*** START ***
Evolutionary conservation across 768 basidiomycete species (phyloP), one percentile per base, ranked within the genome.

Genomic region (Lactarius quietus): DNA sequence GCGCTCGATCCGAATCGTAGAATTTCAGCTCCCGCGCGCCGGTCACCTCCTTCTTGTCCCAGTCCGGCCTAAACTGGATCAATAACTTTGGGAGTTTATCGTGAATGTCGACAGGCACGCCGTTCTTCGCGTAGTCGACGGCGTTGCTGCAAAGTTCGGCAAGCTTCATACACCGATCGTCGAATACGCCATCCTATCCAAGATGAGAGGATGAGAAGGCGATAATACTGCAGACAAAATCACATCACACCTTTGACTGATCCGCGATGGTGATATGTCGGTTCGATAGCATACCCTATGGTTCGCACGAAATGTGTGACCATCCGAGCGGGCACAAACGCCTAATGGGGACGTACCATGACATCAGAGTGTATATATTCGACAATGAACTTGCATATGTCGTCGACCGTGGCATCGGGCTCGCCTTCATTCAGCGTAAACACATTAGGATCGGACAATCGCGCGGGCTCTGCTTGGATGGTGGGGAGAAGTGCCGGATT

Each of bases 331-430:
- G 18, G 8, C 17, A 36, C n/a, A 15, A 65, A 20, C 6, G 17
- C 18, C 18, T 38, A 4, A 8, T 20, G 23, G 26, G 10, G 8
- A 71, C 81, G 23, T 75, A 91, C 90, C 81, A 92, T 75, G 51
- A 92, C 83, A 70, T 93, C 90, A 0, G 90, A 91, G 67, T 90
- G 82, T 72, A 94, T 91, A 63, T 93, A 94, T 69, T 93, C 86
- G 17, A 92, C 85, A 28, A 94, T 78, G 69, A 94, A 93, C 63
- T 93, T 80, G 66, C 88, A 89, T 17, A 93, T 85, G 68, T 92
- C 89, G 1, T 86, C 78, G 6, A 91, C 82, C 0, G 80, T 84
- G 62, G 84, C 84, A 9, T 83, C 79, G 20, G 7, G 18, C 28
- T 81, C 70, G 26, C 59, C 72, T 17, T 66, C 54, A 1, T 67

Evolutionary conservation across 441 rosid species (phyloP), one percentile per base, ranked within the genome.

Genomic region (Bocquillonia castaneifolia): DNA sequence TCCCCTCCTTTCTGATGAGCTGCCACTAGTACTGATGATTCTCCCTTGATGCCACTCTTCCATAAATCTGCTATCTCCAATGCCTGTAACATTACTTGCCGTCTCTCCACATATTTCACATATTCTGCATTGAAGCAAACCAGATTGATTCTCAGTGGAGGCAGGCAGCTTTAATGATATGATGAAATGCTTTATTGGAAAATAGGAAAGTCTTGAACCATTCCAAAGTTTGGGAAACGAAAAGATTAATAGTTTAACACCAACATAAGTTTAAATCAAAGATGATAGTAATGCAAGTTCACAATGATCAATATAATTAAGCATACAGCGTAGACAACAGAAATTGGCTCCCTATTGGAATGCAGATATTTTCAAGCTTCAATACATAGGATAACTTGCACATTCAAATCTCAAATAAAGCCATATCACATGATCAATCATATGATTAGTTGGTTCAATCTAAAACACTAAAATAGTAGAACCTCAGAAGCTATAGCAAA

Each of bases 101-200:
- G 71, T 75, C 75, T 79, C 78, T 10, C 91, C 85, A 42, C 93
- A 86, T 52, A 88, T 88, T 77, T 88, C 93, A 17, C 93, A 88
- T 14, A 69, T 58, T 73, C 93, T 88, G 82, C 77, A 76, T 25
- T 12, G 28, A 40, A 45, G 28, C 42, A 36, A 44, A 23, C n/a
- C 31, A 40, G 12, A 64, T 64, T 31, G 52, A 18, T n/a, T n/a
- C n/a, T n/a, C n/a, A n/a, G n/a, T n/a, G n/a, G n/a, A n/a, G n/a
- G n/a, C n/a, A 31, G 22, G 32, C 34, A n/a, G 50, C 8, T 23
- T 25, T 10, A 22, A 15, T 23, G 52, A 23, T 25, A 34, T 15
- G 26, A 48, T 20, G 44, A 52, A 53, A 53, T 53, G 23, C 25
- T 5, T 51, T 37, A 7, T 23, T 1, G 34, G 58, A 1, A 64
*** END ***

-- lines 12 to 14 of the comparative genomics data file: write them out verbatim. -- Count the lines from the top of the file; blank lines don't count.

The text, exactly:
- G 62, G 84, C 84, A 9, T 83, C 79, G 20, G 7, G 18, C 28
- T 81, C 70, G 26, C 59, C 72, T 17, T 66, C 54, A 1, T 67

Evolutionary conservation across 441 rosid species (phyloP), one percentile per base, ranked within the genome.